Police forensics experts examine the remains of a suspected suicide bomber in central Stockholm December 11, 2010. The man was found dead after a loud explosion, with a bag containing a number of pipe bombs close by, local media reported. [Photo/Agencies]
STOCKHOLM - Swedish police investigating two blasts that rocked central Stockholm on Saturday, killing the suspected bomber and wounding two, said on Sunday they had good leads into what they said were "terror crimes".
Before the explosions, the Swedish news agency TT received a threatening letter about Sweden's military presence in Afghanistan and caricatures of the Prophet Mohammad drawn several years ago by a Swedish cartoonist.
"We are investigating this as terror crimes according to Swedish law ... we have not raised the security (threat) level," Thornberg said, adding police were stepping up their presence in the capital.
The incident follows several nervous months in Europe after a US travel alert about possible attacks by militants and a failed bid by a Yemen-based al Qaeda group to use air cargo to send parcel bombs via Europe to America.
"Other European capitals must be worried about the fact that this happened in a capital city in the run-up to Christmas," said Claude Moniquet, head of the European Strategic Intelligence and Security Center think-tank in Brussels.
"It could be a signal to other potential attackers to prompt them to attack at this time."
The incident began when a car burst into flames near a busy shopping street in the city centre, followed by explosions inside the car which police said were caused by gas canisters.
The second explosion, about 300 metres (yards) away and 10-15 minutes later, killed one man and wounded two people.
"Most worrying attempt at terrorist attack in crowded part of central Stockholm. Failed - but could have been truly catastrophic," Foreign Minister Carl Bildt said in a message on Twitter, which was also shown on his blog.
Police vans cordoned off several streets around the body and towed away the car. The rest of the city centre was calm.
Swedish newspapers said the man had blown himself up. Dagens Nyheter quoted a medic as saying: "It looked as if the man had been carrying something that exploded in his stomach. He had no injuries to the face or body in general and the shops around were not damaged."
Security police offered no other details as to how the man triggered the explosions.
"As far as we know, it looks like he was working for himself, but we have to be really sure so we are investigating that there could be more perpetrators," Thornberg told Reuters.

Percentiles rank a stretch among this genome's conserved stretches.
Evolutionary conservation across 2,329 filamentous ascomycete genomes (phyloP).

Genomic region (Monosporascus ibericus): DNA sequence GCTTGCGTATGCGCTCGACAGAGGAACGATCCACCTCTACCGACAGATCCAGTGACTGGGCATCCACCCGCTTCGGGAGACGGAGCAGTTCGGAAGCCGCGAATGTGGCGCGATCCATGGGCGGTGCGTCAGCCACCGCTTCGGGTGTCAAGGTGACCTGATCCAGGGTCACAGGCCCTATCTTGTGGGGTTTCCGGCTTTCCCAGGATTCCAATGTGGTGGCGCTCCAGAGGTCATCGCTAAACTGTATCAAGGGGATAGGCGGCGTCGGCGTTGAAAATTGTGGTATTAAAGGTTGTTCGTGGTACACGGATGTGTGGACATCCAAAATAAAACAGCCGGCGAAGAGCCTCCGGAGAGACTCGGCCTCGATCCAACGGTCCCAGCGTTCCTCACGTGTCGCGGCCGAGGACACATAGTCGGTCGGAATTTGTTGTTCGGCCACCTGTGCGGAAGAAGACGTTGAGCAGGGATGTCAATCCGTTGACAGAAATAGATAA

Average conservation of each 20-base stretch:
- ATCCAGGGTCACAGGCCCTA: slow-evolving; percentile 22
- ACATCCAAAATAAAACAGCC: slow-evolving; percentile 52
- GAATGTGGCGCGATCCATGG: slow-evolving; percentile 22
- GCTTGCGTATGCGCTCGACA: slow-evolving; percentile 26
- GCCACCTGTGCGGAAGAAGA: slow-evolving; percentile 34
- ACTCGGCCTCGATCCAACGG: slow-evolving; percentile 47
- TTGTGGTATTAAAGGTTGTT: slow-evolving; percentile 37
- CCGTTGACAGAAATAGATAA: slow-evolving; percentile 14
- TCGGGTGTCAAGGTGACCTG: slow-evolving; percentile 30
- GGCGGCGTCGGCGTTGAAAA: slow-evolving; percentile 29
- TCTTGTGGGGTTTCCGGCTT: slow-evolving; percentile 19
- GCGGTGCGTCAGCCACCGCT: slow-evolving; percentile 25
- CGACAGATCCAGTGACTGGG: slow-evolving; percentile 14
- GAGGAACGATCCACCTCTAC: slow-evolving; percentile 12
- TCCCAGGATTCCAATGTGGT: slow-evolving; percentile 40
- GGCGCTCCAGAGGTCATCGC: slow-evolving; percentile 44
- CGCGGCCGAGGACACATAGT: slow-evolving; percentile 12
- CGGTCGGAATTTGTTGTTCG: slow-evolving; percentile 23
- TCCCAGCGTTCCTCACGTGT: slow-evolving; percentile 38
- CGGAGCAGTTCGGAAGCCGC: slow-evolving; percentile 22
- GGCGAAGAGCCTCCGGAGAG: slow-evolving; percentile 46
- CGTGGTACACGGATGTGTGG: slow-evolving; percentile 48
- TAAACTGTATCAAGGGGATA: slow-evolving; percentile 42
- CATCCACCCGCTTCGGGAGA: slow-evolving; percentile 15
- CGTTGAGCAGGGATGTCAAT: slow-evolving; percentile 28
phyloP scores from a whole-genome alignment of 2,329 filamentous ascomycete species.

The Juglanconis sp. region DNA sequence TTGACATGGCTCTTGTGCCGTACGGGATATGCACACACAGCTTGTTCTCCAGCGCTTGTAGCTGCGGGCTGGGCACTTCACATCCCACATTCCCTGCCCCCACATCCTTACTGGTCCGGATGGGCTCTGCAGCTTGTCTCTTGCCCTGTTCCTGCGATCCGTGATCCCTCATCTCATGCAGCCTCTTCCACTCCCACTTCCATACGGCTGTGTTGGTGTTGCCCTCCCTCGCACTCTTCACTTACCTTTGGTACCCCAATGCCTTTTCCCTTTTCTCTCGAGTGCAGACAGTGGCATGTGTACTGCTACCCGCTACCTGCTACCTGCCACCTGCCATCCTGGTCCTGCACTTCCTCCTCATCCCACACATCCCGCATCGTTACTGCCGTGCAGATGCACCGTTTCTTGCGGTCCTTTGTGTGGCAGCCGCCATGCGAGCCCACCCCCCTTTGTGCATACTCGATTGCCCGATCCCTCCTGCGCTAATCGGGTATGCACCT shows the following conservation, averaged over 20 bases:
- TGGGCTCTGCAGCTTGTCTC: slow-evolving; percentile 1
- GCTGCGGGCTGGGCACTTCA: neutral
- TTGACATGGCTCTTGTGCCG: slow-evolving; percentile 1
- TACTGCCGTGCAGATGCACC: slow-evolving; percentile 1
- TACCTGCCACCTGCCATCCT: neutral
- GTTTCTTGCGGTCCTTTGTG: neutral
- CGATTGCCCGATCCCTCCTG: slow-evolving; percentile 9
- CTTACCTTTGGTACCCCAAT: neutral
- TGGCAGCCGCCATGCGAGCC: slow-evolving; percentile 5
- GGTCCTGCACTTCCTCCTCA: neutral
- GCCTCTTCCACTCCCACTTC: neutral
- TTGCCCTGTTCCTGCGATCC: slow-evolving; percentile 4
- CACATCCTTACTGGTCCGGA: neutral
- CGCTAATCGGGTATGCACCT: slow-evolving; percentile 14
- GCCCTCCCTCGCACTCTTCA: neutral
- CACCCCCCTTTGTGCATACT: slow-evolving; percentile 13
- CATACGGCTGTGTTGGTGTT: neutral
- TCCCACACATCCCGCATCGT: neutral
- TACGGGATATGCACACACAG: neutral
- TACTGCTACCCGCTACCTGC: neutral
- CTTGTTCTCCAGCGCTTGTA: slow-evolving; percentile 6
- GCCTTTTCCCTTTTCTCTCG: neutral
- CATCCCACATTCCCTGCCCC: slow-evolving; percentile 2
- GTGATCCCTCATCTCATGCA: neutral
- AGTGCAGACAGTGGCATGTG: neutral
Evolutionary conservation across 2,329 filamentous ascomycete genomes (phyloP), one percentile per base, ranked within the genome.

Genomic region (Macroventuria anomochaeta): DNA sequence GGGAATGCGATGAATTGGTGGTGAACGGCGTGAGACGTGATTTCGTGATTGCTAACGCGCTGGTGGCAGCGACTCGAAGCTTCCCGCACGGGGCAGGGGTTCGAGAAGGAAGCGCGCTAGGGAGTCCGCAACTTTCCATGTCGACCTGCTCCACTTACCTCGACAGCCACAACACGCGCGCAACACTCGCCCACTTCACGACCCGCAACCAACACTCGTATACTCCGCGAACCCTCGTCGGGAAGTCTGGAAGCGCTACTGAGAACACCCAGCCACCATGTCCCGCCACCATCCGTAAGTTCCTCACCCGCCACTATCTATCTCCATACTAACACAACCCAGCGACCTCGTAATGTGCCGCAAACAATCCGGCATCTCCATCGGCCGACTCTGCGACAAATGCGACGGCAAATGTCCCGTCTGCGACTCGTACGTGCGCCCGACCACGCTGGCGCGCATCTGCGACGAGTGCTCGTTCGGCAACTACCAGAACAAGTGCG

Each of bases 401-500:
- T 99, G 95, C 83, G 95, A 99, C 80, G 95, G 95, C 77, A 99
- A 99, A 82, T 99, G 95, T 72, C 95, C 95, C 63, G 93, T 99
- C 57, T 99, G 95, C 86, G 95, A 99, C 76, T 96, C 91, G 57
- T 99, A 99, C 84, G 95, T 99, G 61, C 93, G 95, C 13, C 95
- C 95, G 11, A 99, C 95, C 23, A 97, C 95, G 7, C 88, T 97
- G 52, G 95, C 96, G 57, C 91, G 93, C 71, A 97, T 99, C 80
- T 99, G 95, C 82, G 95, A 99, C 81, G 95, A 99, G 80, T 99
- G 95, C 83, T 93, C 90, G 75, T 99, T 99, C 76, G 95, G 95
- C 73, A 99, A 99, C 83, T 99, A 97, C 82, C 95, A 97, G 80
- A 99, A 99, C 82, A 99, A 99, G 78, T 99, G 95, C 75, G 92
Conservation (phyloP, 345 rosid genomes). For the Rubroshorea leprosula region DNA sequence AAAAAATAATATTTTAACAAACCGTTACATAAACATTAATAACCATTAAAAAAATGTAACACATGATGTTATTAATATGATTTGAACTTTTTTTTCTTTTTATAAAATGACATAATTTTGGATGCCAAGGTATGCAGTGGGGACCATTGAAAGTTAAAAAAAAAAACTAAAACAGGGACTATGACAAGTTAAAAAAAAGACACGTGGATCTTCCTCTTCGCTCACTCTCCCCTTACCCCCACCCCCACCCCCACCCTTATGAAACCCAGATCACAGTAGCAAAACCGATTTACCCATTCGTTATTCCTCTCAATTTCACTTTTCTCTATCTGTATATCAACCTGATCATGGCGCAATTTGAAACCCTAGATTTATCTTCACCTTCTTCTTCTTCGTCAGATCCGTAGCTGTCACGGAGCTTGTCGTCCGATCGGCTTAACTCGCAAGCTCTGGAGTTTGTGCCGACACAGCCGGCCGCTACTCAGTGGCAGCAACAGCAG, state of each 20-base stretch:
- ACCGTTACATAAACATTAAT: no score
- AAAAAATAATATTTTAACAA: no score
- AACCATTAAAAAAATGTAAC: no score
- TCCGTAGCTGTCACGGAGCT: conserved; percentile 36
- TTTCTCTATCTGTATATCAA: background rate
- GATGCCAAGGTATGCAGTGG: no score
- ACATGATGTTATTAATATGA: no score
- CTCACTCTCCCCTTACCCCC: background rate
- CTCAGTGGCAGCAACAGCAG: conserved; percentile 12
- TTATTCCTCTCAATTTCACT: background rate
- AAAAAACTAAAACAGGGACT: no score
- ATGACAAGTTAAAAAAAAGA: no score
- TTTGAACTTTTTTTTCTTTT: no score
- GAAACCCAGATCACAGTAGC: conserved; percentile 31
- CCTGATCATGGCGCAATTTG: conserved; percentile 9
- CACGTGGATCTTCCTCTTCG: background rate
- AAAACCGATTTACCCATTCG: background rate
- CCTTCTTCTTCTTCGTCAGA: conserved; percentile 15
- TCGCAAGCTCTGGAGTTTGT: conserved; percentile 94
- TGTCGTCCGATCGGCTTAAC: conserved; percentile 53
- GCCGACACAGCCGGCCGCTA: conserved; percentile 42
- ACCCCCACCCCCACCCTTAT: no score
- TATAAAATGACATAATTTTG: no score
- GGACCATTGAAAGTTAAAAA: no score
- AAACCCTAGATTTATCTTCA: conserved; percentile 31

Aftonbladet quoted a source as saying the man was carrying six pipebombs, of which one exploded, and a rucksack full of nails and suspected explosive material.
Swedish Prime Minister Fredrik Reinfeldt gives a news conference regarding Saturday's two bomb blasts in Stockholm December 12, 2010. [Photo/Agencies]
The paper quoted witnesses as saying the man was shouting in what was apparently Arabic.
TT said the email it received was also sent to the Security Police and had sound files in Swedish and Arabic.
"Our actions will speak for themselves, as long as you do not end your war against Islam and humiliation of the Prophet and your stupid support for the pig Vilks," TT quoted a man as saying in one recording.
TT said the threat was linked to Sweden's contribution to the US-led NATO force in Afghanistan, where it has 500 soldiers, mainly in the north.
It also referred to caricatures of the Prophet Mohammad by the Swedish artist Lars Vilks, who depicted the Prophet with the body of a dog in a cartoon in 2007.
Most Muslims consider any depiction of the founder of Islam offensive.
British Home Secretary Theresa May told Sky News: "The Swedish government, as I understand it, have indicated they believe this was a terrorist attack but of course we need to look at the details. We will be talking to them about the details of that attack."
In March, an American who called herself "JihadJane" was charged with plotting to kill Vilks. In May, arsonists tried to set fire to his house.
Vilks, contacted by Reuters Television, said: "This is the first casualty of my project. It was an act against the Swedish people to scare them and not me. The good news was that a terrorist died and not someone else."
Evan Kohlmann, a US terrorism consultant, said: "Given the scale of this attack and the target, I suspect this is a homegrown local extremist who may or may not have connections to any actual terrorist organisation."